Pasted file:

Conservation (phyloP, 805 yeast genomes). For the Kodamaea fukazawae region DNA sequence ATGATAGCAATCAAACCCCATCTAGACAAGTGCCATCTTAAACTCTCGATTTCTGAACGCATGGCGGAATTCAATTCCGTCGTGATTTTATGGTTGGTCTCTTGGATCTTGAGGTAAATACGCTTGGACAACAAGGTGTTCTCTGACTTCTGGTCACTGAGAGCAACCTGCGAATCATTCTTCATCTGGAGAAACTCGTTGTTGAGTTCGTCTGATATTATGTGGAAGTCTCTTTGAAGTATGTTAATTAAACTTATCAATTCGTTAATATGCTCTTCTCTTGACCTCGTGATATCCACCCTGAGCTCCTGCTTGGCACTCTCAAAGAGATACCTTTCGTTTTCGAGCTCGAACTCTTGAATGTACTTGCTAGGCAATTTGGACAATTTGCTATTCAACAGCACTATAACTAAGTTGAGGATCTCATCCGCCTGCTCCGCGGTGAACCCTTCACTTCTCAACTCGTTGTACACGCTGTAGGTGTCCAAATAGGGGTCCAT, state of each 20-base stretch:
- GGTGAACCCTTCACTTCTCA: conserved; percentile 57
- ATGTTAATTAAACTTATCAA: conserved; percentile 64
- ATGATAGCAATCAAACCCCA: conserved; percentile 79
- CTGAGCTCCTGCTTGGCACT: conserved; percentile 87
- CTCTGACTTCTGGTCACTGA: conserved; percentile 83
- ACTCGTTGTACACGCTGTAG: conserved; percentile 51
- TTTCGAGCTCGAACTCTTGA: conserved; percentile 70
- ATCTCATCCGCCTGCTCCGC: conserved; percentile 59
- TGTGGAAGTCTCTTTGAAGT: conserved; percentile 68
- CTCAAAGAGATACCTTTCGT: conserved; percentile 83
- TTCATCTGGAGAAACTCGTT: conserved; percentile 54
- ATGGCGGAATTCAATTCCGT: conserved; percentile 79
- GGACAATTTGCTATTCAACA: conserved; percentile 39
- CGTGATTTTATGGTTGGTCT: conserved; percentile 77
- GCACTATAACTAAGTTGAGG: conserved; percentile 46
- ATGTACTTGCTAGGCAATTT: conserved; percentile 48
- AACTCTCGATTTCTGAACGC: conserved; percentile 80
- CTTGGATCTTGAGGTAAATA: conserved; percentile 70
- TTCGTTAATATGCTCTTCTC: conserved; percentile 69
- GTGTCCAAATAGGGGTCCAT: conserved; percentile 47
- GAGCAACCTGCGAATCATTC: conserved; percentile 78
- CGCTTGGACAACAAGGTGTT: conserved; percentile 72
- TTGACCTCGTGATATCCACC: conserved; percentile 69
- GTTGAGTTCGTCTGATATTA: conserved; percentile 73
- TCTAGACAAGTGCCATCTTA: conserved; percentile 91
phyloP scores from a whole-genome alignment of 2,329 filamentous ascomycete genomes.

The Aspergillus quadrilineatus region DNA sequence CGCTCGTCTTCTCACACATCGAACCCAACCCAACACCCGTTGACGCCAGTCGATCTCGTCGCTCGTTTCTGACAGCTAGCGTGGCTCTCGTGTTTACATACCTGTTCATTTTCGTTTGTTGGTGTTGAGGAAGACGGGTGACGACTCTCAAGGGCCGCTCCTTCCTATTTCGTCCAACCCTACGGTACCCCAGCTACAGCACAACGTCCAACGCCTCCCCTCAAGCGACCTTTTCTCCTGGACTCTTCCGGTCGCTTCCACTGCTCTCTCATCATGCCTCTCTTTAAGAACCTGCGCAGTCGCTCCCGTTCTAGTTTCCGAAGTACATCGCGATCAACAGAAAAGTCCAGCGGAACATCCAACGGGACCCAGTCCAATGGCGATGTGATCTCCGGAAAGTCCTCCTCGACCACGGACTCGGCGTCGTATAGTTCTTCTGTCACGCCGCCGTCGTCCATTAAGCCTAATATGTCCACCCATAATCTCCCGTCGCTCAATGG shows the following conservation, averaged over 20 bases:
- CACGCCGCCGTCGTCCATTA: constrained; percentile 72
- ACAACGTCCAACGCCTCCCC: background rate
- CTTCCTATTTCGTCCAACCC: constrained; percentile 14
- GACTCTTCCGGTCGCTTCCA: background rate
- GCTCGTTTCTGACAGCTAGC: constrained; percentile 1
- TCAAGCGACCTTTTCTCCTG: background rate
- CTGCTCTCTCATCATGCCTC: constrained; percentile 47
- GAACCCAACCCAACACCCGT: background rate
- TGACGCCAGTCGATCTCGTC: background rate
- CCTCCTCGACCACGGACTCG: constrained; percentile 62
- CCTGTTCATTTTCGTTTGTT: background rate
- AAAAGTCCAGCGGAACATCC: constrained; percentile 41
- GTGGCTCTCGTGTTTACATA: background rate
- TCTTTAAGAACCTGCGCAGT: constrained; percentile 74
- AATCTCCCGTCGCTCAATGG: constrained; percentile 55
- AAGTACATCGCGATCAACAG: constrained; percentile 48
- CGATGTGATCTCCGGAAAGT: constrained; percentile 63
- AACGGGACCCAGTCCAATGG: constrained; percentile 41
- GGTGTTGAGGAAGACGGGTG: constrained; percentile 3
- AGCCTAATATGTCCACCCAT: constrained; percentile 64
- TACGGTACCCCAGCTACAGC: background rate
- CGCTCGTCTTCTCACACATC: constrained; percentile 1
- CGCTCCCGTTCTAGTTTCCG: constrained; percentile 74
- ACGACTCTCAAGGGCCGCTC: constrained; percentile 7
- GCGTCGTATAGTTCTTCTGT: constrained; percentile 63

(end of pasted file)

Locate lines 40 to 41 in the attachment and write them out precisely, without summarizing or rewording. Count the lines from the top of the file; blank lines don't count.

- AAAAGTCCAGCGGAACATCC: constrained; percentile 41
- GTGGCTCTCGTGTTTACATA: background rate